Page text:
Like many other liberal health-policy wonks, I’ve written a lot about the value of health reform in improving access to preventive care, protecting people against crippling medical debt and improving people’s physical and mental health.
I haven’t written much about how better access to health care can actually save lives. The argument for the Affordable Care Act, President Obama’s signature health-care-law, doesn’t ride on this. Moreover, the connection between health insurance and mortality is really hard to pin down, even if insurance truly has strong protective effects. The uninsured in America are mainly non-elderly adults. Deaths are really rare in this population, on the order of 0.4 percent per year. according to an Urban Institute study. Real-world randomized clinical trials—even those with thousands of patients—are just too small and too brief to reliably determine how much we might reduce mortality by extending coverage to the uninsured.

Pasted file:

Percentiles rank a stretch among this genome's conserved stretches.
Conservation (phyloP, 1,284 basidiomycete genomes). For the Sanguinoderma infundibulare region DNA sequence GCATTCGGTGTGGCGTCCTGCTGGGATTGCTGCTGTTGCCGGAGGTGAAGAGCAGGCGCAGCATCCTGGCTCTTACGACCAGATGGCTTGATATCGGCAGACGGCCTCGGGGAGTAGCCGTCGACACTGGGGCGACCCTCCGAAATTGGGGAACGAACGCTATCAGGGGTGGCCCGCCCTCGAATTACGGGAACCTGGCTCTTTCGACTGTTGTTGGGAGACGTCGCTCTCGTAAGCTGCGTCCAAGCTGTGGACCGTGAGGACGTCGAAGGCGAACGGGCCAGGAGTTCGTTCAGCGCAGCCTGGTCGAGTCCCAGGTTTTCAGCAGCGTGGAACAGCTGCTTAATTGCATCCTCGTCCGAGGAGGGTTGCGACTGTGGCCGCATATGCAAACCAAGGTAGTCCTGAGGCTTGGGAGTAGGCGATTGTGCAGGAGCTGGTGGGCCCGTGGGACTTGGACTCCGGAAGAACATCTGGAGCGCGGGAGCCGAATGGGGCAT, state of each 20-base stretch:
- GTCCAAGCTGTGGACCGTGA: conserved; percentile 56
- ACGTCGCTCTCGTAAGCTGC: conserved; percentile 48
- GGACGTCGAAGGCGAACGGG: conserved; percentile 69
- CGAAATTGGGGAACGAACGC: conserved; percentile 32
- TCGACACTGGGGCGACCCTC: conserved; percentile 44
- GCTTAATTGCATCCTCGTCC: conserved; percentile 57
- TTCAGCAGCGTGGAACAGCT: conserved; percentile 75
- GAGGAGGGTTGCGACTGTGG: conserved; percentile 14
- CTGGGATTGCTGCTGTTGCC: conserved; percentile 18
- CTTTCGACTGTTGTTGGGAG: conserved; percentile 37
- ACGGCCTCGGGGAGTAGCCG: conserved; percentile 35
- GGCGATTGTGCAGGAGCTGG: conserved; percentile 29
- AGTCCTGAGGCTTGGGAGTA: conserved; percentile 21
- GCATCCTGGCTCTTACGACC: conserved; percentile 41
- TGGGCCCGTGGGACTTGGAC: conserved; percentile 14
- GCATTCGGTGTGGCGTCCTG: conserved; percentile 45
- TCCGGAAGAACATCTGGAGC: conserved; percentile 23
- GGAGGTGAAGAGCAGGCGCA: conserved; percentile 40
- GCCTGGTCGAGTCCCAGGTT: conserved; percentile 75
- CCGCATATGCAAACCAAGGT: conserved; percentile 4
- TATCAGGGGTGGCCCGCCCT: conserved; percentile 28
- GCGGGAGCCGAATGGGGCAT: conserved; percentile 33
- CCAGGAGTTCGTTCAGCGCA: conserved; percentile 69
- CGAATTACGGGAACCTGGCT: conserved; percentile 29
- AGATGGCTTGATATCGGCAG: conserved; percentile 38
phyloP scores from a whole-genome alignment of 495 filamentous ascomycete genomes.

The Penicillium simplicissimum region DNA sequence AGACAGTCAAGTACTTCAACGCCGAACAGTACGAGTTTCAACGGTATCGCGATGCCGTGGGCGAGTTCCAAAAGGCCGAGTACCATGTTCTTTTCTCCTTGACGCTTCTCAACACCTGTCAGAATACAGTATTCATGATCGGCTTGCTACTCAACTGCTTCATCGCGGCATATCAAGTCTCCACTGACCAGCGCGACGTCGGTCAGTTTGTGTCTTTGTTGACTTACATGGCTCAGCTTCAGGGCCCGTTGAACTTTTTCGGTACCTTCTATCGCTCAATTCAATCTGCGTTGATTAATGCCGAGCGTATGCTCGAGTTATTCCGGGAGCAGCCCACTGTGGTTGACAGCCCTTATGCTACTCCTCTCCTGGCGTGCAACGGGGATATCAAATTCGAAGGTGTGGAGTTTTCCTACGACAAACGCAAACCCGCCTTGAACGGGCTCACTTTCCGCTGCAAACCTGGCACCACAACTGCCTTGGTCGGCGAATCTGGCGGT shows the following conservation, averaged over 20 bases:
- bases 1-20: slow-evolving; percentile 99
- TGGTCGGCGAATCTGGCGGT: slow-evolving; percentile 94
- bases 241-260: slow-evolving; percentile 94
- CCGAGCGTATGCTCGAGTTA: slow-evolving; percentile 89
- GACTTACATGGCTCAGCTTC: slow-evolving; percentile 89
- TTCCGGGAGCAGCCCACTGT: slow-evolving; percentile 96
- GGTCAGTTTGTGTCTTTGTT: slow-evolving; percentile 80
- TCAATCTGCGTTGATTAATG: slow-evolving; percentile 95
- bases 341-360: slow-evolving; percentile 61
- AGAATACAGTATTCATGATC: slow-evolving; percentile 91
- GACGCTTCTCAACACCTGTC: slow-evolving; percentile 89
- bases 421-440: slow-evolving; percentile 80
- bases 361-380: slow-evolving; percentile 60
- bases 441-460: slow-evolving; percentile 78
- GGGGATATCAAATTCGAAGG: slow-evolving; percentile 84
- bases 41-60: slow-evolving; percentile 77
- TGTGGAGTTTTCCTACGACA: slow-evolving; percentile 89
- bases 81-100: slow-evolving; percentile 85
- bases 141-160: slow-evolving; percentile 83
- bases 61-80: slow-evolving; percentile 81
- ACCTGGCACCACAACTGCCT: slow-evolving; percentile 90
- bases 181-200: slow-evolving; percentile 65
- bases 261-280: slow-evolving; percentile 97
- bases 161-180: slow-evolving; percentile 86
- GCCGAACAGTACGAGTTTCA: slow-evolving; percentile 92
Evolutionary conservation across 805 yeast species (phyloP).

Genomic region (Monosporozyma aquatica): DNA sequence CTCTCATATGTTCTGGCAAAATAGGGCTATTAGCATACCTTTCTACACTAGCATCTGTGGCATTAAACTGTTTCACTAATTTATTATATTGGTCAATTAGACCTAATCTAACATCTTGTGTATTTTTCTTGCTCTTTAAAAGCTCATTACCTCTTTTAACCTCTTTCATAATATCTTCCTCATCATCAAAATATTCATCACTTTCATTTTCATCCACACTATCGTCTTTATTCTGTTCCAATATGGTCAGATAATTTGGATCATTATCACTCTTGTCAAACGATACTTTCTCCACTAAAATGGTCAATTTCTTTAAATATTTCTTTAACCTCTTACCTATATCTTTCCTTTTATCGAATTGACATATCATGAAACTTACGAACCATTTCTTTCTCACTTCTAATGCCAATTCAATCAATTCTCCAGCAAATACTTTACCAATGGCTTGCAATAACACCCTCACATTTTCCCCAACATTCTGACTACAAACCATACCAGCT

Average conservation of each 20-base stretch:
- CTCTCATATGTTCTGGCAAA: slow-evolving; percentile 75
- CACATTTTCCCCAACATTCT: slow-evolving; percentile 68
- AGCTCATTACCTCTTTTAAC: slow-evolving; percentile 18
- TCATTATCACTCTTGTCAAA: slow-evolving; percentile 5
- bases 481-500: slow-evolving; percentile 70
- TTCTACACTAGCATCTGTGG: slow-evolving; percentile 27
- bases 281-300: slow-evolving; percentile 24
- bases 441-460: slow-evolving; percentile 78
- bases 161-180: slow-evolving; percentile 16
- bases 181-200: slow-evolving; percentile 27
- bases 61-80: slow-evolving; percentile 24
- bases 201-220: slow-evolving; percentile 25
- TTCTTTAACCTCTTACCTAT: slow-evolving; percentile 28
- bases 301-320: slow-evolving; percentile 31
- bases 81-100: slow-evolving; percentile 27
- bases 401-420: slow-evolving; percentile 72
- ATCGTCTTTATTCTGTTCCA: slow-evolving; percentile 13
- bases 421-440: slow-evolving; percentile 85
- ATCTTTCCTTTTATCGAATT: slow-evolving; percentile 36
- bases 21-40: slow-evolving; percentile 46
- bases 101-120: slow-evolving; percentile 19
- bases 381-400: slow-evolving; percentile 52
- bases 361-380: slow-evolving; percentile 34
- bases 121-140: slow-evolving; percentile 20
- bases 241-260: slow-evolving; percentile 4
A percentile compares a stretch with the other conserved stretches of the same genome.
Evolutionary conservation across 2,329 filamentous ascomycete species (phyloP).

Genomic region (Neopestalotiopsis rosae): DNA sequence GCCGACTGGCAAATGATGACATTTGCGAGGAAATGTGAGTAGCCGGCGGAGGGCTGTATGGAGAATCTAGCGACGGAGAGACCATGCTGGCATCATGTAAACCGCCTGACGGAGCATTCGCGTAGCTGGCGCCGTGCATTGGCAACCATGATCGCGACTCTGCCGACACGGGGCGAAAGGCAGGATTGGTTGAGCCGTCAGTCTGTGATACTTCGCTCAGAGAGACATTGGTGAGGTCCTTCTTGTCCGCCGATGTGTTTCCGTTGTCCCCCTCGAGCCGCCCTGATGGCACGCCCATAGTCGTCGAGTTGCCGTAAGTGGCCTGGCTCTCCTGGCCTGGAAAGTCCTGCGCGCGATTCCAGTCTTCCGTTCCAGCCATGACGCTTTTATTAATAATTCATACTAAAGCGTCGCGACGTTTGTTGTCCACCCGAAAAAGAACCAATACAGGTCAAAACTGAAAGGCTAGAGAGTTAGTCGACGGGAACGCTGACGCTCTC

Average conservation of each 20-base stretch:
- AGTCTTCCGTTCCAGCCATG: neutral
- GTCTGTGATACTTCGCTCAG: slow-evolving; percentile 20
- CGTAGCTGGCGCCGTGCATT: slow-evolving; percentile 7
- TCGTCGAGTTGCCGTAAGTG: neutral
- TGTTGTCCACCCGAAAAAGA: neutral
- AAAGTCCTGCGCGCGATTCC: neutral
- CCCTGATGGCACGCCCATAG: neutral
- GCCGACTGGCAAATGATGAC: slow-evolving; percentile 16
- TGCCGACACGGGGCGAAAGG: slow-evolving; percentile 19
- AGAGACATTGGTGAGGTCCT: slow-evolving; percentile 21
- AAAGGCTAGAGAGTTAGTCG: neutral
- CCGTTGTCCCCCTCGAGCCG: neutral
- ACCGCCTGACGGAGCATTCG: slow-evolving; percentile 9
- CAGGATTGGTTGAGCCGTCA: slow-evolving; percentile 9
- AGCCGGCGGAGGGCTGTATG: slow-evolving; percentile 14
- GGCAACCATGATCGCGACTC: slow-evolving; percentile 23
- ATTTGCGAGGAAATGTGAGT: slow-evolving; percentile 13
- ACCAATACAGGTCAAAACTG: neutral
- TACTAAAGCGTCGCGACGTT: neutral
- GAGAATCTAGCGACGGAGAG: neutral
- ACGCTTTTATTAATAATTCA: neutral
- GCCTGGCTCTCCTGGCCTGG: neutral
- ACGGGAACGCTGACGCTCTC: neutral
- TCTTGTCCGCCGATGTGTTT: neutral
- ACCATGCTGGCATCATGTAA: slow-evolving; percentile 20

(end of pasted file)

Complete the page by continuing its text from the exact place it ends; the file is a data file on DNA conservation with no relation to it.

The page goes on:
On Monday, though, a beautiful study was published in Annals of Internal Medicine that provides some of the best data we have connecting health coverage to saved lives. It’s changed my thinking, too. I’m more confident than I was last week that the ACA will save many thousands of lives every year.